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How might one go about creating a Modeless MessageBox? Do I have to just create my own Windows Form class and use that? If so, is there an easy way of adding a warning icon (rather than inserting my own image of one) and resizing based on text volume?

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7 Answers 7

up vote 1 down vote accepted

You'll have to create a Form and use Show() to display it Modeless. MessageBox.Show(...) behaved Modal as seen in the example by ghiboz; "Description of the message" is displayed until the user presses a button.

With MessageBox.Show(...) you get the result as soon as the messagebox is closed; with a modeless message box, your code will have to have a mechanism such as an event to react when the user eventually selects something on your message box.

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This was my initial implementation - unfortunately, it causes my program to crash when being launched from a background process for some reason. Nonetheless, there doesn't seem to be any better solution. Thanks. –  Smashery Jun 19 '10 at 3:19
UI stuff can't be manipulated from a secondary thread. Take a look at the Dispatcher to move it into the primary thread. –  Jeff Jun 13 '12 at 2:50

If you need a message box that just displays itself while your code continues running in the background (the box is still modal and will prevent the user from using other windows until OK is clicked), you can always start the message box in its own thread and continue doing what ever you do in the original thread:

    // Do stuff before.
    // Start the message box -thread:
    new Thread(new ThreadStart(delegate
        "Hey user, stuff runs in the background!", 
    // Continue doing stuff while the message box is visible to the user.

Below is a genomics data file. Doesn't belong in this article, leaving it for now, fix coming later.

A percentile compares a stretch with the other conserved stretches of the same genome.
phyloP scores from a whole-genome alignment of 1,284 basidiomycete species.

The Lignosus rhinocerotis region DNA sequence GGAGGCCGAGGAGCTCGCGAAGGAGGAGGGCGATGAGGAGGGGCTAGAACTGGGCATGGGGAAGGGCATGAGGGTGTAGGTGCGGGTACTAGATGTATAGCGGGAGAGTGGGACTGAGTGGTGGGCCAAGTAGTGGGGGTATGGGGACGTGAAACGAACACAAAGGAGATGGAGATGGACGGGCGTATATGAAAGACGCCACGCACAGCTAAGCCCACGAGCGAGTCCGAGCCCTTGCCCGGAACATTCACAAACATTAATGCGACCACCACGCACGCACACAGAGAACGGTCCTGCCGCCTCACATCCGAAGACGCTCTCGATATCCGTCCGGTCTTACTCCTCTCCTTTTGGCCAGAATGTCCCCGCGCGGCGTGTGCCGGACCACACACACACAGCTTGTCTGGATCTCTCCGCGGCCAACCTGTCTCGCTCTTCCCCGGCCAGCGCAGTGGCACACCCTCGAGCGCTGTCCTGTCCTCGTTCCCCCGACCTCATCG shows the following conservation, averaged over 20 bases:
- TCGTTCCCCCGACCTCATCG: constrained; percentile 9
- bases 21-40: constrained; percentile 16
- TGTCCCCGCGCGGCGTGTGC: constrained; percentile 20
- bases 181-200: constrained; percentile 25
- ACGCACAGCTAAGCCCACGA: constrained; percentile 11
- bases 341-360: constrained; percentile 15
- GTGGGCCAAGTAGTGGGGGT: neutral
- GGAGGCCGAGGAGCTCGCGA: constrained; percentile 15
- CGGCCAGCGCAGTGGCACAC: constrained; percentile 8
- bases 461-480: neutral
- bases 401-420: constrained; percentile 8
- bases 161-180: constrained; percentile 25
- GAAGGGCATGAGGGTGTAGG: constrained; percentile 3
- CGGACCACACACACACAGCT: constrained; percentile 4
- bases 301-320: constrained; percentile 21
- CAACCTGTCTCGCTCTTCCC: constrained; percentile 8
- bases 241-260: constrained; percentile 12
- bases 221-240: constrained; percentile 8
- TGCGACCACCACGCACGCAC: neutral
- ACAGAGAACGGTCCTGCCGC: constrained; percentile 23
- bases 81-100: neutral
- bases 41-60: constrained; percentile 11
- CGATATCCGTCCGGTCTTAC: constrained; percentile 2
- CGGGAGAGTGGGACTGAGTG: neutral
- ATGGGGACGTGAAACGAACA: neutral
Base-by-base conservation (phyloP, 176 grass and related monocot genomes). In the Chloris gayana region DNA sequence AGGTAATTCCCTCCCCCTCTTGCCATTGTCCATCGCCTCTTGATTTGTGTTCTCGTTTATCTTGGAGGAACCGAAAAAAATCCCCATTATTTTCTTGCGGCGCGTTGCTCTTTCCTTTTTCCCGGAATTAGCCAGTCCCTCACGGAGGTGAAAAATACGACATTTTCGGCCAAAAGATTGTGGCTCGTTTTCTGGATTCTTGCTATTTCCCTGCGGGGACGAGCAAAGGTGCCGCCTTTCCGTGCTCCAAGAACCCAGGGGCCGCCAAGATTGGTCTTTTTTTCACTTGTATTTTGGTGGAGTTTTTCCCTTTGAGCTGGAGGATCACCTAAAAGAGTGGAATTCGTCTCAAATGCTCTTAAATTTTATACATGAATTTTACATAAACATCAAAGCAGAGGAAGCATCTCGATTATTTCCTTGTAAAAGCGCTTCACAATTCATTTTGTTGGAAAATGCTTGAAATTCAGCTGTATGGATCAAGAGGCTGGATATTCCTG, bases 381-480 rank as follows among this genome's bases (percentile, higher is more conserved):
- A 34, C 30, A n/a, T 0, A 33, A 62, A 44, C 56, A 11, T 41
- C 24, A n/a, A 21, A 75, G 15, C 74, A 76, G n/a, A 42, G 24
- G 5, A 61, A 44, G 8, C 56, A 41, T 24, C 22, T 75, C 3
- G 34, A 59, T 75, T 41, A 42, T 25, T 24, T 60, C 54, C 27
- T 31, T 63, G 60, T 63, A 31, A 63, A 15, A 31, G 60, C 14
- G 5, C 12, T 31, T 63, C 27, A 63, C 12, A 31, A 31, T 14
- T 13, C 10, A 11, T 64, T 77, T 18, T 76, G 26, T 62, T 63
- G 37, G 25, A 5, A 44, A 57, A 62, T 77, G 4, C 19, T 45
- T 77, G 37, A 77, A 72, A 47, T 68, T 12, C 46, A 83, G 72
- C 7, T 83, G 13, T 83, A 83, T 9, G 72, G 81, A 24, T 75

// The message box thread will end itself when the user clicks OK.
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Thanks, this actually answered the question directly. –  eruciform Mar 30 '13 at 1:44
You can use MessageBox.Show from a thread, but not construct and show an entire Form? Is there any .NET way to simulate a MessageBox using a form? (perhaps i need a MessageBox with more choices than a standard message box) –  Ian Boyd Oct 25 '13 at 19:39

Short of writing the code, you could create a small form that in the constructor does the following

  • Takes a parameter string as the message to display
  • Fills up a label on the form with this string
  • Loads an icon with one of the following (pass in an Enum to the constructor)
    • SystemIcons.Application
    • SystemIcons.Asterix
    • SystemIcons.Error
    • SystemIcons.Exclamation
    • SystemIcons.Hand
    • SystemIcons.Information
    • SystemIcons.Question
    • SystemIcons.Shield
    • SystemIcons.Warning
    • SystemIcons.WinLogo
  • Calls Show() which will cause it to be a modal dialog

If you really wanted, you could listen to an event that is fired when the OK button is pushed.

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You can use the standard system warning icon using SystemIcons

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You have to either use form and call showDialog()

And for icons use


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ShowDialog will make it Modal. Show is for Modeless, I believe. –  Smashery Jun 17 '10 at 7:28
sorry i was confused.. –  prashant Jun 17 '10 at 7:42

Note: this will create a Modal dialog box, which is not what the question is asking

here is a sample code

if (MessageBox.Show("Description of the message", "Caption text", MessageBoxButtons.YesNo, MessageBoxIcon.Error) == DialogResult.Yes)
    // Do some stuff if yes pressed
    // no pressed
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I'm after a modeless dialog; not a modal one. –  Smashery Jun 17 '10 at 7:16
This answer was receiving votes, despite being the opposite of what I asked for (modeless). So that others don't think this answer will solve this particular problem, I have edited the response with a disclaimer. –  Smashery Jun 19 '10 at 3:22
+1 Thanks, Found this when looking for how to make a modal MessageBox. –  Martin Oct 13 '13 at 10:03

//no commnet

object sync = new object();
ManualResetEvent Wait = new ManualResetEvent();
//you should create a place holder named MessageData for Message Data.
List<MessageData> Messages = new List<MessageData>();
internal void ShowMessage(string Test, string Title, ....)
    MessageData MSG = new MessageData(Test, Title);
    lock(sync) Messages.Add(MSG);
// another thread should run here.
void Private_Show()
        while(Messsages.Count != 0)
            MessageData md;
                md = List[0];
            MessageBox.Show(md.Text, md.Title, md....);

needs more threads and more code(I don't have enough time to write) for concurrent messageboxes.

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